“Its definitely the mental game, when you’re in a race and everything hurts, it’s that mental part to keep pushing yourself and get over it,”

Physically the team is putting in work Monday through Saturday arriving at school at 5:45 am to make sure they are on top of the competition and in shape to compete. The team is doing double practices to make sure they get the most out of a day.

“It can be mentally tiring anybody can improve in running but to make it in the big leagues the milage is tough your body gets tired,” said Coach McIntosh

The Cross Country Team is made up of many talented runners, only three seniors and the rest being Juniors and sophomores, many are returning runners who want to quench their thirst for the first place title, these runners are willing to put in the time for the victory. The work ethic is definitely there for these runners, Coach McIntosh is excited for what has to come, he believes that with this year’s team they are more fit than ever to be number one.

Regarding big events coming up for the team this Friday, September, 27th is a Trinity league meet, then the team comes back again in November and does it again, they have a big race in Clovis and two meets in Fresno.

A+E: “Lend Me A Tenor” Play Preview

by Travien Sears, Assistant Arts and Entertainment Editor

The St. Joseph High School 5 Sisters Theatre Company will be putting out their 2019 Fall play, Ken Ludwig’s Lend Me A Tenor, an intended pun on “Lend me a tenner” (a ten dollar bill), which was the title of Ludwig’s first Broadway production. The play was a nominee for 9 Tony Awards and wound up winning 3 and has since been adapted as a musical.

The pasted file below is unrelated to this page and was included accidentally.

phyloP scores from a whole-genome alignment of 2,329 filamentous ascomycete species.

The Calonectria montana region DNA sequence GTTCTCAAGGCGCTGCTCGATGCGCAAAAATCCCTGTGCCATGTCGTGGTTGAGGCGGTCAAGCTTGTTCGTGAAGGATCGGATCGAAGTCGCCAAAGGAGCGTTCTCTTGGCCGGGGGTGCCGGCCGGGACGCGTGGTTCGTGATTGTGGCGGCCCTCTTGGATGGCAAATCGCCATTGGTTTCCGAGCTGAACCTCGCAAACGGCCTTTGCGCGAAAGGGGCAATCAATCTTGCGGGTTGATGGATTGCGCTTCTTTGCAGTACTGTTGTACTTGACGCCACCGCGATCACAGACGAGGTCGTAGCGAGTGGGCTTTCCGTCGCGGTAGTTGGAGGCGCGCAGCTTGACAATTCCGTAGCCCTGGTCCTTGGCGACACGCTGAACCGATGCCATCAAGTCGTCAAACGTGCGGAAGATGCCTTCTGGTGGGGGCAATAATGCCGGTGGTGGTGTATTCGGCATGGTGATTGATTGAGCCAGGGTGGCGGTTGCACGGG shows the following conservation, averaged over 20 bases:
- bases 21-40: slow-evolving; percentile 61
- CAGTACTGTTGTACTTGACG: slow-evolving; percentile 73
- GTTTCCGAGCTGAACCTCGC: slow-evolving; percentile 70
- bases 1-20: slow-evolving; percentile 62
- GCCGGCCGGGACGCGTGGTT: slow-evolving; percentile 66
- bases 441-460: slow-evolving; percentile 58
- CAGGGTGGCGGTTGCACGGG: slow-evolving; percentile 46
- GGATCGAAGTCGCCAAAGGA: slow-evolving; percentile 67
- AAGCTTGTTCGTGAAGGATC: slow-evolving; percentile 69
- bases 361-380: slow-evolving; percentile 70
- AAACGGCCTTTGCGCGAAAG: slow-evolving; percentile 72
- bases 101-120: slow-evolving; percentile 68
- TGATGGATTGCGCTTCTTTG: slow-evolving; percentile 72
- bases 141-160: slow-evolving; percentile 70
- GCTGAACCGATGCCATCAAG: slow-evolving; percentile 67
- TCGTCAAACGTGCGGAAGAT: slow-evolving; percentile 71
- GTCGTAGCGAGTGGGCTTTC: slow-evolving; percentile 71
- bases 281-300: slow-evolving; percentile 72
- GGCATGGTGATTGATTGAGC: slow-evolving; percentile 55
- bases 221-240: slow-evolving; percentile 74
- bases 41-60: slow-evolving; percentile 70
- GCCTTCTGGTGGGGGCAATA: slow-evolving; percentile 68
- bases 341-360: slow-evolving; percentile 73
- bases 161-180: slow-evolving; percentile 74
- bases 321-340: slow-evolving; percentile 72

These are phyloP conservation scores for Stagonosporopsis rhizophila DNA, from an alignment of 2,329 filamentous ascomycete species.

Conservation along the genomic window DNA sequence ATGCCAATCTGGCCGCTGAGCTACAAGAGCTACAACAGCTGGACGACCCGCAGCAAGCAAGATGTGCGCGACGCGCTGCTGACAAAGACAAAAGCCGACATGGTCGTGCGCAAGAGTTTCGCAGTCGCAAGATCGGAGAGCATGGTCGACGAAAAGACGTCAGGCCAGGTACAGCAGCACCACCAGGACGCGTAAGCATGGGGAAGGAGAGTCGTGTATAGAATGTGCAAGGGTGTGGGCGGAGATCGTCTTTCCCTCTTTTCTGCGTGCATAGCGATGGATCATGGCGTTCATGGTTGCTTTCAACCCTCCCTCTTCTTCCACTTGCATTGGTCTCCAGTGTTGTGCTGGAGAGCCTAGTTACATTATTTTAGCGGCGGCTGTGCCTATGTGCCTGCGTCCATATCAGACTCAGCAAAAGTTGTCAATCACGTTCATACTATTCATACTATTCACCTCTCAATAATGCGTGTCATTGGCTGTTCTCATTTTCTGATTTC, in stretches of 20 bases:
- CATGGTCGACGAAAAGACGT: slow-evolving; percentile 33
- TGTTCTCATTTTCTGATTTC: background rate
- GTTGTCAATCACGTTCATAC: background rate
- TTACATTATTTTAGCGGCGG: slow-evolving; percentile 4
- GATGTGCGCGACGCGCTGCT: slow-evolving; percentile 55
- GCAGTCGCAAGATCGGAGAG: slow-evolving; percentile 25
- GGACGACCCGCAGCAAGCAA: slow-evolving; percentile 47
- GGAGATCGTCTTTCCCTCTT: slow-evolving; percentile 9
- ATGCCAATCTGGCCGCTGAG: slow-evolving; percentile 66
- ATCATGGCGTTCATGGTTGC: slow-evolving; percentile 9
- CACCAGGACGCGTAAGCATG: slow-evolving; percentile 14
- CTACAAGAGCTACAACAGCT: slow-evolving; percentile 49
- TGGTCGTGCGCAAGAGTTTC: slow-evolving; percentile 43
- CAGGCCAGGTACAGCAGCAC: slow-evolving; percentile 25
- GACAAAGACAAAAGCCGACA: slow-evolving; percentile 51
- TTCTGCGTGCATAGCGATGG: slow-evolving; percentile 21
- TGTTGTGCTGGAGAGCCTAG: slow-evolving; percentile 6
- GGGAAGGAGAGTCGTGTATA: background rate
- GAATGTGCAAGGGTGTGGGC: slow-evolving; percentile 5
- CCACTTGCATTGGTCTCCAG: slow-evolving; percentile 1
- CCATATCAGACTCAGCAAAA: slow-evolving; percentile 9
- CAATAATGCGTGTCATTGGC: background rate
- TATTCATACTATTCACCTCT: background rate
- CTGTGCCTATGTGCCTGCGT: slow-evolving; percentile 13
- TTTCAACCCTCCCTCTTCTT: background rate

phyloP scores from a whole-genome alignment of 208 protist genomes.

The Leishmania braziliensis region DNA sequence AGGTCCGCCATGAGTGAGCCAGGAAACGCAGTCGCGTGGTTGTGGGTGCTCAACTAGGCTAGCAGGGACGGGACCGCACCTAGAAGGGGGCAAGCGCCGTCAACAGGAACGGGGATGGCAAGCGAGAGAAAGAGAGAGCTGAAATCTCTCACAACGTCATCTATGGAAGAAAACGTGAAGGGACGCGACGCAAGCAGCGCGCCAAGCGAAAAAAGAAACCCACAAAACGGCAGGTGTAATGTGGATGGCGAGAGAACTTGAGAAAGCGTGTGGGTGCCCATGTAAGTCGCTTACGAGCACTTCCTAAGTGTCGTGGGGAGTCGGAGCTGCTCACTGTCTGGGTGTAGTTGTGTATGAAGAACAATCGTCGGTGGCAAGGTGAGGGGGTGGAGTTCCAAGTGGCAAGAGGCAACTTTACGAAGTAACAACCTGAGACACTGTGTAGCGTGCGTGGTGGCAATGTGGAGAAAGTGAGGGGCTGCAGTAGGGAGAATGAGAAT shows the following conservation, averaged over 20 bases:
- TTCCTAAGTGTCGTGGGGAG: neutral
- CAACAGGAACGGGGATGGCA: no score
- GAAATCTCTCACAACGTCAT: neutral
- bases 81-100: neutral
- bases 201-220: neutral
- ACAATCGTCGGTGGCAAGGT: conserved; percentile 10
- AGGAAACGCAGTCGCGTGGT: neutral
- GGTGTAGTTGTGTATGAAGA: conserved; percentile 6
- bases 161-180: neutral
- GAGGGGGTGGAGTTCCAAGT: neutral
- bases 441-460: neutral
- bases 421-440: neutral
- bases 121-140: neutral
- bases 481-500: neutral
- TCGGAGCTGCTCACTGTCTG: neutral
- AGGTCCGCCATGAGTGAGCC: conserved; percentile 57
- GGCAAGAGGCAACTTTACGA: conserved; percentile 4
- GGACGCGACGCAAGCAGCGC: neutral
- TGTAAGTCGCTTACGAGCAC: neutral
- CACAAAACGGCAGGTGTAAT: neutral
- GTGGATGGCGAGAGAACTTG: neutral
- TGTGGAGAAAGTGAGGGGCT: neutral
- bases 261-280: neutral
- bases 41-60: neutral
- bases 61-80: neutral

“This is one of the most absolute comedic plays that I know of,” said Mr. Van Deventer, the Visual and Performing Arts and Theatre Director at St. Joseph High School.

Mr. Van Deventer, who says that he chose this comedy because the theatre students have been asking him to do a comedy, wanted to put out a play that didn’t have too much of deep meaning. He wanted to put out a play that brought laughter and joy among the crowd as well as among the cast.

“[This play] is extremely hilarious and in the times that we are living in, people especially need a good laugh,” Mr. Van Deventer said.

There is also a few Bosco students on the cast list and one of these students, Parker Deaton, who plays Tito Merelli, a world-famous Italian opera tenor singer who is known as ll Stupendo, had some influence on the selection of this play.

“I didn’t tell [Mr. Van Deventer] that I wanted this you know what, I did talk to [Mr. Van Deventer] at the end of last semester and basically told him that all the shows I’ve ever done with St. Joseph’s have been like really serious, so I told [Mr. Van Deventer] that I wanted to do a really funny comedy,” said Parker.

“The cast in general is pretty excited, but also kinda nervous, which is essentially every show. Overall, we’re just excited to perform it come opening night,” Parker added.

The cast list is a small one consisting of only three St. John Bosco High School students and eight St. Joseph High School students, a total of only eleven performers.

Despite a small cast list, the play is guaranteed to be hilarious and to give the audience a good laugh. A breath of fresh air is one way to describe this play, and you won’t be disappointed with the talents that the students will bring.

Opening Night for the play will be Friday October 11th, 2019; 7:30 PM at St. Joseph High School, in the Multi Purpose Room turned Black Box Theatre.

Other performances include:

Saturday October 12th, 2019, 7:30 PM

Thursday October 17th, 2019, Social Media Night, 7:30PM

Friday October 18th, 2019, 3:30PM and 7:30PM

Saturday October 19th, 2019, 7:30, Closing Night

Be sure to go and watch this hilarious comedy and support your fellow St. John Bosco Braves and St. Joseph Jesters!

A+E: Big Brother’s Twenty-Year Reign Atop the Reality Game Show World

by Aharon Colon, Arts and Entertainment Editor

As season 21 of Big Brother quickly comes to a close, it’s worth looking at the long-standing pop cultural significance of the groundbreaking reality show.